**[0039]**A typical baggage x-ray scanner uses several hundred to approximately a thousand detector elements or detector pixels arranged in linear arrays 80 and 81. In accordance with the scheme of FIG. 2, these detector elements are grouped into 24 groups. So if there are a total of 1024 detector elements in arrays 80 and 81, then dividing them into 24 groups means that each group should have 1024/24=42.667 detector pixels or elements. To keep the computations simple, each group can be thought of as composed of 42 elements, that is the fractional part is dropped off though it is not necessary to do so. Also, each group may not have identical number of elements, for example one group may have 42 and the next one 43 and so on. The groups need not be contiguous either, there can be a gaps between them too. Shown in FIG. 2 are these groups of elements, the size of each group is then much bigger than the size of the original detector element of FIG. 1. The signals received by the various detector elements are summed up to generate a composite detector signal which is also referred to as the projection signal, p(i) as indicated in FIG. 2.

**[0040]**As is well known to a person skilled in the art, the projection signal, also referred to simply the detector signal or the detected signal or just the signal in this description, is representative of the sum of the densities of the material lying in the path of the incident ray 52 shown in FIG. 2. With reference to FIG. 2, the intersection of the "i" th ray 52 with the "j" th pixel is shown as a shaded area denoted a(i,j). If the density of the "j" th pixel is denoted f(j), then as is well know to a person skilled in the art, the contribution of the "j" th pixel to p(i) is then given as the product, a(i,j)*f(j). Summing up over all the pixels, the signal p(i) is then given as,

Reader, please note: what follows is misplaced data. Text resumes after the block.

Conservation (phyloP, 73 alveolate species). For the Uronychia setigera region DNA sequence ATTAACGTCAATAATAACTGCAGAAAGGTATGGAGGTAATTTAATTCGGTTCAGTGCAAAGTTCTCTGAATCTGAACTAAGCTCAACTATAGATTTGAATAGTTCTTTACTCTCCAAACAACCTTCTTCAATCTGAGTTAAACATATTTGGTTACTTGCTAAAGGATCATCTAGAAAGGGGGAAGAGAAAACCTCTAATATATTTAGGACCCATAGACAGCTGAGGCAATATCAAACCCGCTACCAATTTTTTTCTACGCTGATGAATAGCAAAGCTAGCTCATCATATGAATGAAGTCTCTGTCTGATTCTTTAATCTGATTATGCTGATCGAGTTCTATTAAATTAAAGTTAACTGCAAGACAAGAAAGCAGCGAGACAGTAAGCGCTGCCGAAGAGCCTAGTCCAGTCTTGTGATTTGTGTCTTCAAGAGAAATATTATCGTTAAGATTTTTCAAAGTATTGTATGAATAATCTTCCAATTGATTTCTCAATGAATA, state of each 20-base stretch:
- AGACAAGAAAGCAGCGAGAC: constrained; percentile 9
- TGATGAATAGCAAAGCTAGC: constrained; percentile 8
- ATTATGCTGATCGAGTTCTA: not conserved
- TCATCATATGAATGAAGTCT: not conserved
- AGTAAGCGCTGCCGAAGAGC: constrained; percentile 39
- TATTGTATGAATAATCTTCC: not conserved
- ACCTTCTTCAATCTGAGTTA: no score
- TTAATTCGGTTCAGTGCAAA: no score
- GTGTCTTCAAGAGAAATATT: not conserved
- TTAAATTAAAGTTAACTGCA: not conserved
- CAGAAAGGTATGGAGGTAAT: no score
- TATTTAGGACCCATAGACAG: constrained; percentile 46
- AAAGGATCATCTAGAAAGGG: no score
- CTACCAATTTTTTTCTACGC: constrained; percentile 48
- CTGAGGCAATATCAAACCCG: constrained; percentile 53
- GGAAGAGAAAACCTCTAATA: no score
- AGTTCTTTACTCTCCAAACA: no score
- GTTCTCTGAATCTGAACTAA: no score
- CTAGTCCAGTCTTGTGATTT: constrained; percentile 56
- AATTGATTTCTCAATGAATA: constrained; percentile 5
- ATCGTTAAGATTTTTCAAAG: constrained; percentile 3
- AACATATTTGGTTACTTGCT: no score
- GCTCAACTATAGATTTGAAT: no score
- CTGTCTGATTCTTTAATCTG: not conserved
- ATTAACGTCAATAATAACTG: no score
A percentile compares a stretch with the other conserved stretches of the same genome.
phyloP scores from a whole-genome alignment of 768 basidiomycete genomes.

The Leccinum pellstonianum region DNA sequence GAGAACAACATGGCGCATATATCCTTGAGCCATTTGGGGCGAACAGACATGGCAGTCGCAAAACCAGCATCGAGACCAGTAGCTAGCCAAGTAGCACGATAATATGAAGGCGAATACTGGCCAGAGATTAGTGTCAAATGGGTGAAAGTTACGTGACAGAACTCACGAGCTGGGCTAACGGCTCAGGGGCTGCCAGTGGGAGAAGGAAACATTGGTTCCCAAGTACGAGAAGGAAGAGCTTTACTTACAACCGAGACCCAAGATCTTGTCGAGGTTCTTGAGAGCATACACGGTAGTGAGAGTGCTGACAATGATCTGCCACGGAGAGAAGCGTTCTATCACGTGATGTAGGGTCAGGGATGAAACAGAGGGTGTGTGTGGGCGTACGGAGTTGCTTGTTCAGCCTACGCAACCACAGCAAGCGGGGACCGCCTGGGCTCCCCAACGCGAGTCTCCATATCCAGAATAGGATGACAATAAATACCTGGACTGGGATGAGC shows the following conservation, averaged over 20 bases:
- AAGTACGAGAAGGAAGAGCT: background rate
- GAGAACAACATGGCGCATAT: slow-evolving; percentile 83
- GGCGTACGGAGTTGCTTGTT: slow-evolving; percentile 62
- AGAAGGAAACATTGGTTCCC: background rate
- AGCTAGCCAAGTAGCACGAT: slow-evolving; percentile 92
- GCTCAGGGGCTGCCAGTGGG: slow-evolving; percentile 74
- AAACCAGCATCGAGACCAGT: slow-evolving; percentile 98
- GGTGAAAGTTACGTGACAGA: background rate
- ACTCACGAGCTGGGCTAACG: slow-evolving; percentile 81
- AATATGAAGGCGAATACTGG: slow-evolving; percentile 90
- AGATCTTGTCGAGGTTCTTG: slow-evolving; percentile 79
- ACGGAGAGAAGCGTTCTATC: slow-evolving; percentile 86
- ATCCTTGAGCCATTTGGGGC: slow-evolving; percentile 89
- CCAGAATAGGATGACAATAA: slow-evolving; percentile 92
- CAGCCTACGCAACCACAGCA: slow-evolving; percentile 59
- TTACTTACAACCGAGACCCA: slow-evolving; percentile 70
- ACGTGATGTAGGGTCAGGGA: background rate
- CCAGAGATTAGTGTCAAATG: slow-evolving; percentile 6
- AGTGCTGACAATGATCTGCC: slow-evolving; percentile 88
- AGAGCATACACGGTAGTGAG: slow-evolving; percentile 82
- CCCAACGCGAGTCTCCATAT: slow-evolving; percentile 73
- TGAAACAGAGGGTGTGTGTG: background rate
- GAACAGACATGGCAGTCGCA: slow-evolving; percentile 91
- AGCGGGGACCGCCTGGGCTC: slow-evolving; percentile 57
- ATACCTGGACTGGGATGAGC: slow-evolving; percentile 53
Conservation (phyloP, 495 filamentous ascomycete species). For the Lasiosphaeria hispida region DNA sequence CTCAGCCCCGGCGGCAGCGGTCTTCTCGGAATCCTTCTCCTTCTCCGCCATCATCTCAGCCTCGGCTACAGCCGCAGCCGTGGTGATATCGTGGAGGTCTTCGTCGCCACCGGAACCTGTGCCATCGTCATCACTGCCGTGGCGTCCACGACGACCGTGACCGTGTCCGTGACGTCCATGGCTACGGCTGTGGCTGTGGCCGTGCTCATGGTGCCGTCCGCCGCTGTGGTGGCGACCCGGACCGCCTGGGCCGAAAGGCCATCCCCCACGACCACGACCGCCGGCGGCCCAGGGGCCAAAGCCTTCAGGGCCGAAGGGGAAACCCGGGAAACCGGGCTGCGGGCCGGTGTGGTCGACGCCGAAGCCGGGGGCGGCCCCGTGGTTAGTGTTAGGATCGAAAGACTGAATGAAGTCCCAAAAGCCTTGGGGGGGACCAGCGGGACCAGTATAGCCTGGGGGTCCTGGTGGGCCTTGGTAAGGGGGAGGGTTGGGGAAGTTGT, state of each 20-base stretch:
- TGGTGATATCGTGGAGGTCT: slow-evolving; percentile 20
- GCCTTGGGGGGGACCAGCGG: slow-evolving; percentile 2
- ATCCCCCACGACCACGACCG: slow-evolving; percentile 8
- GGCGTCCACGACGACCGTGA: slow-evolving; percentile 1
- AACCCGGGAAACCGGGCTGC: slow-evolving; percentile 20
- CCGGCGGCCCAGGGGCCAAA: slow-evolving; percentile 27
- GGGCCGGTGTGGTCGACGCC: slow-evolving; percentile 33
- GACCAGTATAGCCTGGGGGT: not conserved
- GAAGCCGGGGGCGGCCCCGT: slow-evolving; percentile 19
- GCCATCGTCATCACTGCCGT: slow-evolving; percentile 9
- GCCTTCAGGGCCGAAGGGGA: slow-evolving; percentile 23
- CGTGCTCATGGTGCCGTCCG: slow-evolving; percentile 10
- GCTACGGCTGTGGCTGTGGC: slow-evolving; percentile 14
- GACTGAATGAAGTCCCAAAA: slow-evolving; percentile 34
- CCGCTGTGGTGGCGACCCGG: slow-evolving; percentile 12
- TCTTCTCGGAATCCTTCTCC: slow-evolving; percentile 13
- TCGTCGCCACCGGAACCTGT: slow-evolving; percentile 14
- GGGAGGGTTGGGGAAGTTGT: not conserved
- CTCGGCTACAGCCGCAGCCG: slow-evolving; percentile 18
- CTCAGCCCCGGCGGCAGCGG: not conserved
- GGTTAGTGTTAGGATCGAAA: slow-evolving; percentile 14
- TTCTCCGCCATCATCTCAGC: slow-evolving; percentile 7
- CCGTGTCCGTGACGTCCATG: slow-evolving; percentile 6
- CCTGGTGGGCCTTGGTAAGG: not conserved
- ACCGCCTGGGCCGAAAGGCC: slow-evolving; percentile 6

**p**( i ) = j a ( i , j ) * f ( j ) ( 1 ) ##EQU00001##

**[0041]**where the summation is over j for values 1 through 24 with reference to FIG. 2. As is well known to a person skilled in the art, logarithm of the signal detected by the detector should be used for p(i) on the left hand side of above equation, however for simplicity of writing and illustration of the main principles of the technique, the logarithm operation has been omitted. In addition, also omitted are any scaling parameters which are known and constant are assumed embedded in p(i) or a(i,j). The above representation of the detected signal, p(i) is also referred to as the ray sum since it is represented as the sum of pixels lying along the path of or intersecting the ray incident on the detector. In the above equation, p(i) is a measurement at the detector and is therefore a known quantity, a(i,j) is also known as it is computed from the geometries shown in FIG. 2 as the area of the overlap or the intersection of the pixel j with the ray incident on detector element p(i). Since a(i,j) is known and constant for each pixel, it could be referred to as the weighting constant. The only unknowns or the variables are f(j) and with reference to FIG. 2, there are 24 unknowns, f(1), f(2) . . . f(24). Since this set of variables is associated with the first set of voxels or pixels, these variables will also be referred to as the first set of variables. If the equation 1 above is now written for all the ray sums corresponding to all the 24 detector elements of FIG. 2, then we have 24 equations in which p(i) are the detector measurements that are known, so are the weighting constants a(i,j). These equations can be solved to obtain the values of the 24 unknown variables f(i). Equation 1 can be rewritten for all the ray sums corresponding to all the 24 detector elements as,

**a**( 1 , 1 ) * f ( 1 ) + a ( 1 , 2 ) * f ( 2 ) + a ( 1 , 24 ) * f ( 24 ) = p ( 1 ) a ( 2 , 1 ) * f ( 1 ) + a ( 2 , 2 ) * f ( 2 ) + a ( 2 , 24 ) * f ( 24 ) = p ( 2 ) a ( 3 , 1 ) * f ( 1 ) + a ( 3 , 2 ) * f ( 2 ) + a ( 3 , 24 ) * f ( 24 ) = p ( 3 ) a ( 24 , 1 ) * f ( 1 ) + a ( 24 , 2 ) * f ( 2 ) + a ( 24 , 24 ) * f ( 24 ) = p ( 24 ) ( 2 ) ##EQU00002##

**[0042]**For small number of unknowns, for example 24 in this case, the solution of linear equations with matrix methods can be achieved in a simple way as is well known to a person skilled in the art. For larger matrices, there are several iterative and Algebraic methods available. In the field of Image reconstructions, the iterative methods are known as Algebraic Reconstruction Tomography or simply ART, these methods are well known to the person skilled in the art and not described any further here. The main purpose of this description is to draw attention to the technique represented by FIG. 2 and the equations 1 and 2 for the solution of unknown densities f(j).